When it comes to things like urban renewal and corporate philanthropic giving, symbolism matters.
Take the Campbell Soup factory in Camden, New Jersey. The company has been headquartered in the city since 1869. Situated on the river, drivers see the building on their way to or from Philadelphia. However, the city of Camden itself has had its share of high-profile difficulties, the most recent example of which was when the State of New Jersey laid off the city's entire police force in 2012.
Yet Campbell has stuck with Camden, investing over $132 million to remain in the city and acquiring properties adjacent to its headquarters with the hopes of revitalizing the fabled Gateway District. And the money keeps rolling in. The Campbell Soup Foundation recently gave a $10,000 grant to the Rutgers-Camden Center for the Arts, whose Camden Art Gardens (CAG) project creates art installations in deteriorated public spaces.
This particular grant will help CAG complete a mural in Camden's Northgate Park, to be painted by 400 students as well as local senior citizens. The grant will also complete the second phase of funding for the After School Arts project at Acelero Learning Center, a daycare facility in the city. The RCCA’s After School Arts program invites resident teaching artists to conduct 10-week arts creation courses in a variety of visual and performing arts.
It's great news, but it didn't have to be this way. Like hundreds of corporations in the highly taxed Northeast, Campbell's could have easily picked up and moved south or west. But they didn't. CEO Denise Morrison noted that the area provides access to world-class higher ed institutions and, with it, a well-educated workforce. The region is particularly appealing because it provides access to cities such as Washington, D.C., New York City and, just across the river, Philadelphia.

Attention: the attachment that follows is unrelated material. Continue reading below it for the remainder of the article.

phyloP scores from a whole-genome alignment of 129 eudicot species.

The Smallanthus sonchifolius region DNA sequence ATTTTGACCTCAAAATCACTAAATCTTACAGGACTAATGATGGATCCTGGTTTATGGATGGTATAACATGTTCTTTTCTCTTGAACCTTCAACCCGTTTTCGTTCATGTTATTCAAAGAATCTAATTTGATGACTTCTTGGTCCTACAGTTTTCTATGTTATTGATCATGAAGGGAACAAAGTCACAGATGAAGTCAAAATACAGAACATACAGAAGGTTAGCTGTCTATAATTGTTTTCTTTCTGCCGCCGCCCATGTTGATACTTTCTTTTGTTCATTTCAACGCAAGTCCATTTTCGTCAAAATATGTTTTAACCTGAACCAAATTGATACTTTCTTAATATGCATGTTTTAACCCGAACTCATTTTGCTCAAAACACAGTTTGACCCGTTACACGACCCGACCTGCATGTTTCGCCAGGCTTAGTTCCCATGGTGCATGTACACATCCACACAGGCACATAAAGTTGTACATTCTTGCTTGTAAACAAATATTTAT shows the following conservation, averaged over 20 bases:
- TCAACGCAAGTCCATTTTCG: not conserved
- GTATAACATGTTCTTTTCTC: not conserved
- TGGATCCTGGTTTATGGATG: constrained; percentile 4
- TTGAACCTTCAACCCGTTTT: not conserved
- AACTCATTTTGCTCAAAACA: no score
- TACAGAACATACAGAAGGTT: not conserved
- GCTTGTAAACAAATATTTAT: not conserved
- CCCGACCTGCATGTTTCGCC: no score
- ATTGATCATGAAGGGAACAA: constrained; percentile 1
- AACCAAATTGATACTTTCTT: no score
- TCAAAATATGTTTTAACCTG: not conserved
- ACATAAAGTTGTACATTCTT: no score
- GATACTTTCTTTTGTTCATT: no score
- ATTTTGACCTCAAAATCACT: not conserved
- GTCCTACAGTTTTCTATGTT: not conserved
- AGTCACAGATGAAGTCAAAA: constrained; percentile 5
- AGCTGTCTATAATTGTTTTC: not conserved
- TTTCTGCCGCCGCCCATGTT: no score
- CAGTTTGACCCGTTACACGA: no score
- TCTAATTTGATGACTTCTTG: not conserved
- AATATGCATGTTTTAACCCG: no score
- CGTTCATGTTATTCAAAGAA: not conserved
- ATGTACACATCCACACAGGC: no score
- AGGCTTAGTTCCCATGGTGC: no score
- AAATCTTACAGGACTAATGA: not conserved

But what the area also provides is excellent partnerships to devoted nonprofit organizations and programs like Camden Art Gardens. Campbell's sees first-hand that their charitable giving is being used effectively.
By now you're probably wondering, "This is all well and good, but what about that police force they laid off?" You'll be pleased to know that, as noted in an August 2014 New York Times article, the new county-run police force has overseen a 22 percent drop in crime in the city. Fingers are collectively crossed.
Of course, Campbell isn't the only foundation or philanthropist working to revitalize Camden. John E. Morgan is another, and you can read about his recent efforts in the area of early childhood education here.